I think my frogs are about to start spawning. There’s a lot of activity in their hibernaculum (read: thumping around), and it’s been so mild and wet lately...
I think my frogs are about to start spawning. There’s a lot of activity in their hibernaculum (read: thumping around), and it’s been so mild and wet lately – perfect weather for frogs. Frogspawn has already been spotted in Devon and Cornwall, so it’s only a matter of time before mine get wind of ‘spring’. The only problem is I’m about to go on holiday, and fear I shall miss the excitement.
Regular readers of this blog will know how important my frogs are to me. I rescued seven of them from a kitchen drain and another 13 from someone who advertised them on Freecycle, having kept them in a jar all day. All babies, I brought them home to my garden, created habitats for them, built a pond out of a tub trug and made them a bespoke hibernaculum. I’ve watched them grow fat on beetles, slugs and snails, and was ecstatic to find a ‘pregnant’ female in summer. It takes two to three years for frogs to become sexually active, so I’m convinced that some of them at least will procreate this year (their first time).
Last year it was so cold my frogs didn’t emerge from hibernation until late-spring (far too late, in May, an eager male jumped in the pond and started croaking). I hadn't seen them for so long I’d decided they’d chosen somewhere else to spend winter, until I found them hunkered down in the compost of a growing bag I’d left out for them.
But not this year. While I’ve not seen any out in the garden, I did peek inside the hibernaculum on Christmas day. Instead of seeing motionless frogs half buried in the compost, I was greeted by a fat, wide-eyed female sitting among snail eggs and rove beetles. Another bout of rain and she could easily make the half-metre journey to the pond, with a croaking, 'teenage' male on her back.
Of course it’s not just frogs that are active now – every day the bird song intensifies, the number of insects on the wing increases, the more letters, tweets and Facebook posts we receive from concerned Gardeners’ World readers. That’s the fascinating thing about spring – it keeps its own time. Wildlife is out earlier this year because it’s mild. But does that mean spring is coming early?
To help gauge seasonal changes and assess the impact of climate change on our flora and fauna, The Woodland Trust is asking the public to report sightings of snowdrops, frogspawn, birdsong and catkins. Anyone can take part, simply register on the Nature’s Calendar web page and follow the instructions. Recording the seasons is the perfect job for gardeners, because we are often outside earlier than everyone else. Our plots support birds, ladybirds and hedgehogs, and many of us grow snowdrops, daffodils and hazel. And not only does taking part in the survey help The Woodland Trust compile a tapestry of seasonal change across the country, it involves you even more in your local environment.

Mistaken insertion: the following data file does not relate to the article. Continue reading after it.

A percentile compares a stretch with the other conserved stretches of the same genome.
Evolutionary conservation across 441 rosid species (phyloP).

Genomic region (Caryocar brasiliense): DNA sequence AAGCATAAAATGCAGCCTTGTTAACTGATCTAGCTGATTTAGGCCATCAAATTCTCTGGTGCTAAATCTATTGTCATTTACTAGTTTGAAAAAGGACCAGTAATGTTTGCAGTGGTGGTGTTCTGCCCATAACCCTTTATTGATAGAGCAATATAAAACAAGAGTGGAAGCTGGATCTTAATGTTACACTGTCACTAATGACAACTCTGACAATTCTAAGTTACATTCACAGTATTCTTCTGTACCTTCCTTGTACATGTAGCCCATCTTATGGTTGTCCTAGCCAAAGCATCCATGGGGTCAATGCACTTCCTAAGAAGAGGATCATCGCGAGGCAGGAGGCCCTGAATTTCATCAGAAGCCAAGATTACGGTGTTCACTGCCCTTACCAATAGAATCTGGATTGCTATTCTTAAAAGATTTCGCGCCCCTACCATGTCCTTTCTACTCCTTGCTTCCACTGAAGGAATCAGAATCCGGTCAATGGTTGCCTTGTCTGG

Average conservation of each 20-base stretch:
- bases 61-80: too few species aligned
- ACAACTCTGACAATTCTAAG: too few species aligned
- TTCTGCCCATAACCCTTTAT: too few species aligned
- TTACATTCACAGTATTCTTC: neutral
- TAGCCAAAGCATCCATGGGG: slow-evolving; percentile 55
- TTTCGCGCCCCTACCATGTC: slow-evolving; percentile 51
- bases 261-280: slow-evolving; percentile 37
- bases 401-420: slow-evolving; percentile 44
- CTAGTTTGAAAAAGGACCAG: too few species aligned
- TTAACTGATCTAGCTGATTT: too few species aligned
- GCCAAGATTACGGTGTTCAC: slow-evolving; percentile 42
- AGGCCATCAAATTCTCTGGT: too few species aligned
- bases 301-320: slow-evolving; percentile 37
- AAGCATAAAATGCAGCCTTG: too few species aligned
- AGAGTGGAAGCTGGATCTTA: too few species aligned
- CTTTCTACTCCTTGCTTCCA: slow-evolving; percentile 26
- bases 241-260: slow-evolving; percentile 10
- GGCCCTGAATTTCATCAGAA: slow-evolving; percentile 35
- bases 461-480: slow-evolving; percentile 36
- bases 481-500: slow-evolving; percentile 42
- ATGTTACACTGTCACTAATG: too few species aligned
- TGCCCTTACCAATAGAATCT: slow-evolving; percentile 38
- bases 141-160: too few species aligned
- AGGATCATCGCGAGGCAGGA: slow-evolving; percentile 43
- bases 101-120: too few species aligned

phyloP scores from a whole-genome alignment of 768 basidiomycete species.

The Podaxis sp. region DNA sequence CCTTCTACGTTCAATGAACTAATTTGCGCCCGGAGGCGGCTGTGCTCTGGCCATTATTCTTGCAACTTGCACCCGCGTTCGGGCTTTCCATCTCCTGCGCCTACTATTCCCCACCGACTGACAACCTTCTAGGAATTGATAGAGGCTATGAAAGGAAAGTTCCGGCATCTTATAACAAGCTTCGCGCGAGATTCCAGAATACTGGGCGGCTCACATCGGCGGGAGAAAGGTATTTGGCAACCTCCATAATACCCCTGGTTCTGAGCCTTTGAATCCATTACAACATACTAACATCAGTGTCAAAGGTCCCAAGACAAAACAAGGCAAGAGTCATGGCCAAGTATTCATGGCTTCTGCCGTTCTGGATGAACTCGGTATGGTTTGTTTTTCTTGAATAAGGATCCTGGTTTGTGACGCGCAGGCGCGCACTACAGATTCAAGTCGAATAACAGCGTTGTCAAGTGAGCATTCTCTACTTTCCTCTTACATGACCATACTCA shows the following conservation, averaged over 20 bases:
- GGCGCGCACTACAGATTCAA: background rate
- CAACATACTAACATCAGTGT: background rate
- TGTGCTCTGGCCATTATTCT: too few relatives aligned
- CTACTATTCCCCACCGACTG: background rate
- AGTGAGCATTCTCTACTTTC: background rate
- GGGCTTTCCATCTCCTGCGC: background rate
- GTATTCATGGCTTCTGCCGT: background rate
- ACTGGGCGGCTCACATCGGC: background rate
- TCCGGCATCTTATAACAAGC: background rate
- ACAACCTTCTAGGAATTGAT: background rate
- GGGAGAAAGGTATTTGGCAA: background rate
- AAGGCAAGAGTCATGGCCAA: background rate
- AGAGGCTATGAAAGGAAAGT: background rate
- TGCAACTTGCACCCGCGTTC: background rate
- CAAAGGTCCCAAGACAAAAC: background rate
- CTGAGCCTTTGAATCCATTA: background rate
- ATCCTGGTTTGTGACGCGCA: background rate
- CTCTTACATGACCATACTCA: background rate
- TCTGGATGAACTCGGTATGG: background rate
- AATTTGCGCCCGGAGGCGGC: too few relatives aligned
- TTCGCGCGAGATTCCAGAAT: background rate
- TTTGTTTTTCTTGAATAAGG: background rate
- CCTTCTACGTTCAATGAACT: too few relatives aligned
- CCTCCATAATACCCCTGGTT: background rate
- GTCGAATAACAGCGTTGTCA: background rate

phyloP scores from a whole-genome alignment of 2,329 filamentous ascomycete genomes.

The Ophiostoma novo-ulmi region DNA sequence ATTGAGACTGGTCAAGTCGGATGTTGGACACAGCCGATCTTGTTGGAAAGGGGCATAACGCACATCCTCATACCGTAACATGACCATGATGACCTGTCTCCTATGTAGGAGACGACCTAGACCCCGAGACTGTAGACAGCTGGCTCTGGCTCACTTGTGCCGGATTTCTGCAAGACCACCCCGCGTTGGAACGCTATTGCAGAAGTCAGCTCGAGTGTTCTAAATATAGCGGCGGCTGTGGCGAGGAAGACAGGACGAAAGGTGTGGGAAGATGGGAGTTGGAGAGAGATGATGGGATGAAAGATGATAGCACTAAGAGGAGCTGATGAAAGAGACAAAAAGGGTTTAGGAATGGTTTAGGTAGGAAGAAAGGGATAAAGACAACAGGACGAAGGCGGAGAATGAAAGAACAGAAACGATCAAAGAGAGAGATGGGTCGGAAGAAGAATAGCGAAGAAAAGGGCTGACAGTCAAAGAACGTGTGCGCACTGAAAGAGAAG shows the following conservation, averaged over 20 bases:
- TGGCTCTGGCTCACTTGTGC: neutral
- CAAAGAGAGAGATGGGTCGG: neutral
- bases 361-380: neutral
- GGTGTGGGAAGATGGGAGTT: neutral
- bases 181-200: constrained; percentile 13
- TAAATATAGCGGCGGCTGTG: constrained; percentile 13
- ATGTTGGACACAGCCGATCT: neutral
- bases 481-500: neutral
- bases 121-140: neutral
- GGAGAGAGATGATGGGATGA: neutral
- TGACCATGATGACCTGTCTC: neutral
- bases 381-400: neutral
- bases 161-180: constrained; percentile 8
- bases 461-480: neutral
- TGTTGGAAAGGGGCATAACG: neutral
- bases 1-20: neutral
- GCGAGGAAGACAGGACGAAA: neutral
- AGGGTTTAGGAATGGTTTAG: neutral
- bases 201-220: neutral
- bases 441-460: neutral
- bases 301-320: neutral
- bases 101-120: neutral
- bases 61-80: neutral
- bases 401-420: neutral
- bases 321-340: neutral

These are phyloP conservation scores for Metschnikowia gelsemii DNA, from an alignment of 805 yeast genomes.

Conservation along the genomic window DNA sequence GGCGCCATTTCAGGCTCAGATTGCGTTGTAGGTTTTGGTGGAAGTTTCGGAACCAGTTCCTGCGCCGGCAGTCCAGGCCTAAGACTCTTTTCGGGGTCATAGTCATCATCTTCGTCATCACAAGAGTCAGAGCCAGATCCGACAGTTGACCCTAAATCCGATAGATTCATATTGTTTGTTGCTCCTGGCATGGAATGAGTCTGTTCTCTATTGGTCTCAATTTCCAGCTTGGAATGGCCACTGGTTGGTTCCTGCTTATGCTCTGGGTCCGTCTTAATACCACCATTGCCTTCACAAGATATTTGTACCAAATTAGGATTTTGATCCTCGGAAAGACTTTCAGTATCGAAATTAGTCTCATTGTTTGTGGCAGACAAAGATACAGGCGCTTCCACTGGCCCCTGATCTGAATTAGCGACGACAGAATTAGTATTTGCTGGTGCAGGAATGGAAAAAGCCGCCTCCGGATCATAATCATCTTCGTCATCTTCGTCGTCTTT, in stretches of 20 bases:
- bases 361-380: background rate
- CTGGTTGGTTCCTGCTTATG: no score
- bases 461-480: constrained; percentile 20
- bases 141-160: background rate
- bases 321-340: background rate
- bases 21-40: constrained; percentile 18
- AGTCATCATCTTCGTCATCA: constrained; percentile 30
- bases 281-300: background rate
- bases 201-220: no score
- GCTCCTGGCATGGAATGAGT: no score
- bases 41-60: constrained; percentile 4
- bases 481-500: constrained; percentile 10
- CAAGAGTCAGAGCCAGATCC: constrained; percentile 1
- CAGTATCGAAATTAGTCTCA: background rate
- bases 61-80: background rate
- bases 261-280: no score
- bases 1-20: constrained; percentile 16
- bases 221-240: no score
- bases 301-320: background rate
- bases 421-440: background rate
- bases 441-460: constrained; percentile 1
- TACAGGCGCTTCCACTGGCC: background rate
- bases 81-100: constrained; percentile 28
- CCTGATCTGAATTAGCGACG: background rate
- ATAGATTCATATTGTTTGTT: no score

I’m keeping an eye out for frogspawn sightings in Hackney, and hoping the cold snap we're due will deter mine from venturing out. Last year a colleague suggested I had made my hibernaculum too cosy for the frogs to want to emerge – let’s hope so. Like grumpy teenagers, I hope they stay in bed with the curtains closed, at least until I get back.
(You can also take part in the Big Spawn Count, to help Pond Conservation and ARG monitor frog, toad and newt populations across the UK.)
12/01/2012 at 19:16
Have a lovely holiday Kate,Last night I had a black ladybird with 4 red spots and orange cheeks on my keyboard,My honeysuckle has started to green up and the Mahonia has the starting of flowers,The house next to my daughter maisonette has a honeysuckle in flower hanging over the wall,What a mix up in the weather next couple of day's will be winter.
12/01/2012 at 19:17
Have a lovely holiday Kate,Last night I had a black ladybird with 4 red spots and orange cheeks on my keyboard,My honeysuckle has started to green up and the Mahonia has the starting to flowers,The house next to my daughter maisonette has a honeysuckle in flower hanging over the wall,What a mix up in the weather next couple of day's will be winter.
12/01/2012 at 21:55
I think i remember doing this in 2009 it was very mild barely cold enough to need a caot and everything started sprouting then in february we eneded up with snow and late frosts and half my garden was plundered I'm taking care this year to make sure all is protected and or partially covered.
13/01/2012 at 10:28
I don't know about spring, but my roses are blooming and so are the sweet peas - how mad is that!!
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13/01/2012 at 13:53
The birds think it is Spring, but I am not taking any risks, February can be a very treacherous month, had quite a frost last night, nothing too serious though.